Haakh – Kashmir’s ubiquitous vegetable

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Raw haakh contains 90% water, 6% carbohydrates, 3% protein and is fat-free. In terms of vitamins, it contains significant amounts of vitamin K and is a rich source of vitamins A, C, B6 and manganese. It’s also high in glucosinolates, which give it a slightly pungent flavor but are known to protect against prostate, colon, and breast cancer.

Haakh leaves are harvested by pinching in spring when the dormant buds sprout and give off tender leaves (kannul). When the growing stem bears larger leaves in rapid succession, the older and larger leaves are harvested regularly. In late autumn, the apical part of the stem is removed along with the whorled leaves.

The quality and flavor of haakh vary according to where it is grown in the city, according to connoisseurs. Traditionally, Haakh used to be grown in large fields, but these areas have shrunk considerably.

Owners have started constructing buildings, often commercial ones, on these fields. However, there are still areas in Radpora, Kawdora, Khanayari and Baba Demb that are the remnants of what used to be sprawling farms that catered to the great demands of the city.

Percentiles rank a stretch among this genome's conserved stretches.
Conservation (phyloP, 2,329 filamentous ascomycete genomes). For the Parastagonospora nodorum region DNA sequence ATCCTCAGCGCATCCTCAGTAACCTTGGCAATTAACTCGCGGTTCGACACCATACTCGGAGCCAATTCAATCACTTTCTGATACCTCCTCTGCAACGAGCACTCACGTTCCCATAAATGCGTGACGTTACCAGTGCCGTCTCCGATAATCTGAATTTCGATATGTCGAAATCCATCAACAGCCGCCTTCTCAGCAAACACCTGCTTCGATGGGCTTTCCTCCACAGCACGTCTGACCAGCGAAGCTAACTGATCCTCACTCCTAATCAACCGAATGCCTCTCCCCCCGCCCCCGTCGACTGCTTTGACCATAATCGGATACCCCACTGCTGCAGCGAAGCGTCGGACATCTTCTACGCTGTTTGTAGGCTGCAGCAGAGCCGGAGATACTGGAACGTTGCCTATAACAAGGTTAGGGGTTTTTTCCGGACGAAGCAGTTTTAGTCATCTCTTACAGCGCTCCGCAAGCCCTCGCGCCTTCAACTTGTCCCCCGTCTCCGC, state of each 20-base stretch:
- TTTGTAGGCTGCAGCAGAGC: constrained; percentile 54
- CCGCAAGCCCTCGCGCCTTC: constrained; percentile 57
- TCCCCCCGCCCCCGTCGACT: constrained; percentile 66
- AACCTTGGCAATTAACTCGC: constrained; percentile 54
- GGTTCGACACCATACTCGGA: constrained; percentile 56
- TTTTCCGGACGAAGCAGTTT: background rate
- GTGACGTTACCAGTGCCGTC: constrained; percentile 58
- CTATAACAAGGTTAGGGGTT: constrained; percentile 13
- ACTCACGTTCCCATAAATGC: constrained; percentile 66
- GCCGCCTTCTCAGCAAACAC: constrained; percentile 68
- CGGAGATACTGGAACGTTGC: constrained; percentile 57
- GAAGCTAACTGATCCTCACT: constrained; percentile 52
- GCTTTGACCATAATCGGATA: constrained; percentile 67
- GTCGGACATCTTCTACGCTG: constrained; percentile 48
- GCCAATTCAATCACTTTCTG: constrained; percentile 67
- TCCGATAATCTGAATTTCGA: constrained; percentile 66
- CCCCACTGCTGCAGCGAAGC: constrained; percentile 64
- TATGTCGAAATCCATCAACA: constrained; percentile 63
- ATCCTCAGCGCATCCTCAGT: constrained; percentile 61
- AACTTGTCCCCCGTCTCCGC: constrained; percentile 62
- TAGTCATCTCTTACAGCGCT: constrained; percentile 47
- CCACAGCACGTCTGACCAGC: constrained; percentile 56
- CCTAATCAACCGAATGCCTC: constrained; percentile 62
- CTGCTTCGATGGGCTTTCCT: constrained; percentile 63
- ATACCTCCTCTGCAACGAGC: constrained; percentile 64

The Haakh grown in Dal Lake is called Haanz Haakh (Boatswain Haakh) and is quite different in appearance, color and taste from the varieties grown on land.

The unpredictable weather has severely affected the cultivation of this traditional Kashmiri vegetable. The devastating floods of 2014 inundated several parts of the city, including the Haakh growers’ prized areas. Soil quality became very unhealthy and unsustainable for good quality. Many of the growers have shifted to growing other vegetables, such as cabbage, which have a better market and last longer across the country. All of this has resulted in a steep increase in cost up to Rs 80 per kg.

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